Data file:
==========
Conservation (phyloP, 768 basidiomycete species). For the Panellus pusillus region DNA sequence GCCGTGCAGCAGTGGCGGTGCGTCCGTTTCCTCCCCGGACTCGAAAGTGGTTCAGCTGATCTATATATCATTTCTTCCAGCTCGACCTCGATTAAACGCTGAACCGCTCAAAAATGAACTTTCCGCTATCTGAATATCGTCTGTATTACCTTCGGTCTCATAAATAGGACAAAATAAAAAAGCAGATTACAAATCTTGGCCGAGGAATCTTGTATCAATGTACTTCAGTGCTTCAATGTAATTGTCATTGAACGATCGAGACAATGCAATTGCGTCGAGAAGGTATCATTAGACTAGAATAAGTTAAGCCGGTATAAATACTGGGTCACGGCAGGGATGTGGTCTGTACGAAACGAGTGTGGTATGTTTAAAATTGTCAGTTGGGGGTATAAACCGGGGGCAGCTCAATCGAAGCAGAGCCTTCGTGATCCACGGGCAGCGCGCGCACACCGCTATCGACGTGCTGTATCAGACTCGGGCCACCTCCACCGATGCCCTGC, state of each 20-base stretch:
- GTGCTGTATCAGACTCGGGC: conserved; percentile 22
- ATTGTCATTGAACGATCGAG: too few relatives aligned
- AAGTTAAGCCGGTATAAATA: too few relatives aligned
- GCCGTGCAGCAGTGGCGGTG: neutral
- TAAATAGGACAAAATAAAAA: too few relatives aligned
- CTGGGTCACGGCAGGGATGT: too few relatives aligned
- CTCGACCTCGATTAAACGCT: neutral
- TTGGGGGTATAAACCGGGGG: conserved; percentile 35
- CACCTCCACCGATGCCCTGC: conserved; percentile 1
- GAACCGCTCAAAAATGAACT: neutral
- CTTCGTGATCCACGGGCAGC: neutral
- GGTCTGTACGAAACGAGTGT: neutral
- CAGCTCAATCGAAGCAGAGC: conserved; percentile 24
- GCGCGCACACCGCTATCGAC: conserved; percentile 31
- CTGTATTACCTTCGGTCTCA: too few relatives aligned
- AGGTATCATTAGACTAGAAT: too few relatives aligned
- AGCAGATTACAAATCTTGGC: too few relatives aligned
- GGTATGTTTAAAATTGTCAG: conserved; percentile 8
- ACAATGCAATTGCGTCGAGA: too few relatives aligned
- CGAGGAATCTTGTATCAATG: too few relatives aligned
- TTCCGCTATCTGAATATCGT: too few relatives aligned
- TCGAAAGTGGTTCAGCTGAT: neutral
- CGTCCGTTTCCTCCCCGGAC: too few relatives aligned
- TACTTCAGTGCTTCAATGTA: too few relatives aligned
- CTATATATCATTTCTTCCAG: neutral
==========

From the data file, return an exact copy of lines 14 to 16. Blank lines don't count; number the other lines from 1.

- CAGCTCAATCGAAGCAGAGC: conserved; percentile 24
- GCGCGCACACCGCTATCGAC: conserved; percentile 31
- CTGTATTACCTTCGGTCTCA: too few relatives aligned